On a trip to the Yukon, I see a small, striped animal I know well from my childhood in Oregon. It's a chipmunk. The chipmunks running around this campground near Whitehorse are least chipmunks, Tamias minimus, the northernmost chipmunk in the west. Weighing just an ounce or two, they are the smallest chipmunks and also the most widespread chipmunk in North America. In the Yukon they're found almost as far north as the Arctic Circle, but they don't range west into Alaska.
The scientific name for chipmunks, Tamias, means storer. Alaska is home to six kinds of squirrels, and Alaska's most familiar tree squirrel, the red squirrel, shares the name "storer" as well as the trait. Like chipmunks, red squirrels don't hibernate and are active throughout the winter. They survive by eating their extensive cache of stored food. Cones are the most familiar squirrel food, but they also store mushrooms, fruit and seeds.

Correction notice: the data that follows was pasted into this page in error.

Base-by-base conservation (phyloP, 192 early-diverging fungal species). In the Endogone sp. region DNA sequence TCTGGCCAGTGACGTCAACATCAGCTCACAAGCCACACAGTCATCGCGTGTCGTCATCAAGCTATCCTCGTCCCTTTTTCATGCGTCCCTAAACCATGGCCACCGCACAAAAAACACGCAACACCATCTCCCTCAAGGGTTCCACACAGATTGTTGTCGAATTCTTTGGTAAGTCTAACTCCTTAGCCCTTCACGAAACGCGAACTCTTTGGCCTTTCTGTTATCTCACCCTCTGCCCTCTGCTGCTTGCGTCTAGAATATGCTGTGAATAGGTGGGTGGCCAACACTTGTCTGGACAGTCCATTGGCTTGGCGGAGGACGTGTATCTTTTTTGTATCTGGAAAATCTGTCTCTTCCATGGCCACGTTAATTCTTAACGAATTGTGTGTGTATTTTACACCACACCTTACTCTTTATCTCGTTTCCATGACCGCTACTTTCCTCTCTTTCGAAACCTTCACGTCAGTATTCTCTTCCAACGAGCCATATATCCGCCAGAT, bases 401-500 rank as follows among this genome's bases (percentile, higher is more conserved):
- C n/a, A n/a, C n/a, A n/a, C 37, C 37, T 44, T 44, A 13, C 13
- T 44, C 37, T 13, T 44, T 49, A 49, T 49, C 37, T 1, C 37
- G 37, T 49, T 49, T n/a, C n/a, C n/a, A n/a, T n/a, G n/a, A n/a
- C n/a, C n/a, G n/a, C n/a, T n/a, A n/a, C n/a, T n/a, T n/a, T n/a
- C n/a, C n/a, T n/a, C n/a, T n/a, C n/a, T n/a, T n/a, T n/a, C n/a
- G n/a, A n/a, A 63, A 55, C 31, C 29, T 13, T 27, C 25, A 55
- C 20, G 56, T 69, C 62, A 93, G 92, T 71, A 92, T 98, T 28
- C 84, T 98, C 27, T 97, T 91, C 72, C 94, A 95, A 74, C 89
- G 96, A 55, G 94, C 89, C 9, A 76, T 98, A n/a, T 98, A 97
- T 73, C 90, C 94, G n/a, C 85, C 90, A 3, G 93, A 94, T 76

The red squirrel is the smallest North American tree squirrel, weighing about half a pound. Also known as the chickaree or pine squirrel, it is found in forested areas across Alaska and Canada and down the Rocky Mountains. Alaska's other squirrels include the Arctic ground squirrel and the Northern Flying squirrel. Marmots are also squirrels, big ground squirrels, which means that Alaska is home to both the smallest tree squirrel and largest ground squirrel, the hoary marmot, which can weigh 20 pounds.